You might think that Thanksgiving day has always consisted of football, the Macy’s parade, and copious amounts of tryptophan, but as these old photos from deep within the Library of Congress’ archives show, 100 years ago, Thanksgiving was something else entirely.
Thanksgiving 100 years ago looked, actually, quite a bit more like a strange daytime Halloween celebration thanks to a tradition known as ‘masking.’
As Greg Young over on The Huffington Post pointed out a few days ago, it was more about “masks, mischief and cross-dressing” than the standard traditions we know today.
Children and adults alike would dress up and go on ‘crawls’ in big cities like New York and Chicago. And this wasn’t an odd tradition for just a few people. As NPR points out in their article about the tradition, a 1911 newspaper article in NYC writes that, “fantastically garbed youngsters and their elders were on every corner of the city.”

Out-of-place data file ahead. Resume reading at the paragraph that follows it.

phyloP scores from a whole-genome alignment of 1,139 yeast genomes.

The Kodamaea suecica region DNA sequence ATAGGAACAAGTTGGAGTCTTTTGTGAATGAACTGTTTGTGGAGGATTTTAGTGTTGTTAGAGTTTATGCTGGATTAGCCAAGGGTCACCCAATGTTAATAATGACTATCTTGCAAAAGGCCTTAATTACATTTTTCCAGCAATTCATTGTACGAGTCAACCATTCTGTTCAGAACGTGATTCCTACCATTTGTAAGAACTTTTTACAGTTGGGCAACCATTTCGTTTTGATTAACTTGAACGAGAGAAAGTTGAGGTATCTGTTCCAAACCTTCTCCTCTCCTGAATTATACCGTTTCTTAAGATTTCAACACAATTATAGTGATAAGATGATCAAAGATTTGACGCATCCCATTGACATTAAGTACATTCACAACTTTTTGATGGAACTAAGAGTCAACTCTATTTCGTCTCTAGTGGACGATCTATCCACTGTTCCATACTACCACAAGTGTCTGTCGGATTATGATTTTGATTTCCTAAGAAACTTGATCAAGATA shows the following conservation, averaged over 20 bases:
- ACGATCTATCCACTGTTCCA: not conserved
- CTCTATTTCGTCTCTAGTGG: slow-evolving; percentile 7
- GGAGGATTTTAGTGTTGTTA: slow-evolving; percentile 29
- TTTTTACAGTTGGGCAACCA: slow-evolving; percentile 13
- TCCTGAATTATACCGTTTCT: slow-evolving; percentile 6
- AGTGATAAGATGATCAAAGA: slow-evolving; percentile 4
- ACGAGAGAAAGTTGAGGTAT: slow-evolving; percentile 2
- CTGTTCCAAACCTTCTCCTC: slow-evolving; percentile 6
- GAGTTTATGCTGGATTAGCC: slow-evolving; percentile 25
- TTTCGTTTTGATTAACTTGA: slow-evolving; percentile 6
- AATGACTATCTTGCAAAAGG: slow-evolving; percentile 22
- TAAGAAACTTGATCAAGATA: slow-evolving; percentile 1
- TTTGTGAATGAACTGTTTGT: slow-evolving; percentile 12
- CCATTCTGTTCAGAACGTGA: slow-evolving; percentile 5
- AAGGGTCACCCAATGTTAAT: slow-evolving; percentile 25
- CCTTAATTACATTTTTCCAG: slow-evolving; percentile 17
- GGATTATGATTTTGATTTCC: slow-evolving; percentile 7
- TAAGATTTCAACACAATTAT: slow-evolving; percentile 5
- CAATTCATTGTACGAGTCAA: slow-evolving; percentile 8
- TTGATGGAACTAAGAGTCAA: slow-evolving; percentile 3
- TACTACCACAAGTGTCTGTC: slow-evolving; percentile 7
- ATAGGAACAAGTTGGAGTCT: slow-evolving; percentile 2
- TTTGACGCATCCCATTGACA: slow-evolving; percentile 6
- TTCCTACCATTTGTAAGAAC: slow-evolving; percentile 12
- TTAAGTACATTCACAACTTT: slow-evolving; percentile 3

Elaborate costumes and masks were commonplace, some rode horses or bicycles, throwing confetti and flour on pedestrians was “an allowable pastime,” and masquerade balls would take place across the country.
Many of the children dressed up as homeless people and went around begging strangers “anything for Thanksgiving?” The usual response involved throwing them pennies and nickels, apples, or pieces of candy. A few of the pictures below show Thanksgiving maskers ‘scrambling for pennies.’
Just imagine a lot more Halloween and a lot less Thanksgiving as we know it today. Or better yet, stop imagining and scroll down to see it for yourself.
The tradition slowly faded as the decades wore on, eventually disappearing entirely when that little Thanksgiving Day parade made famous by Miracle on 34th Street became the focus of the day’s festivities.
(via Huffington Post)
Image credits: Photographs courtesy of Bain News Service/Library of Congress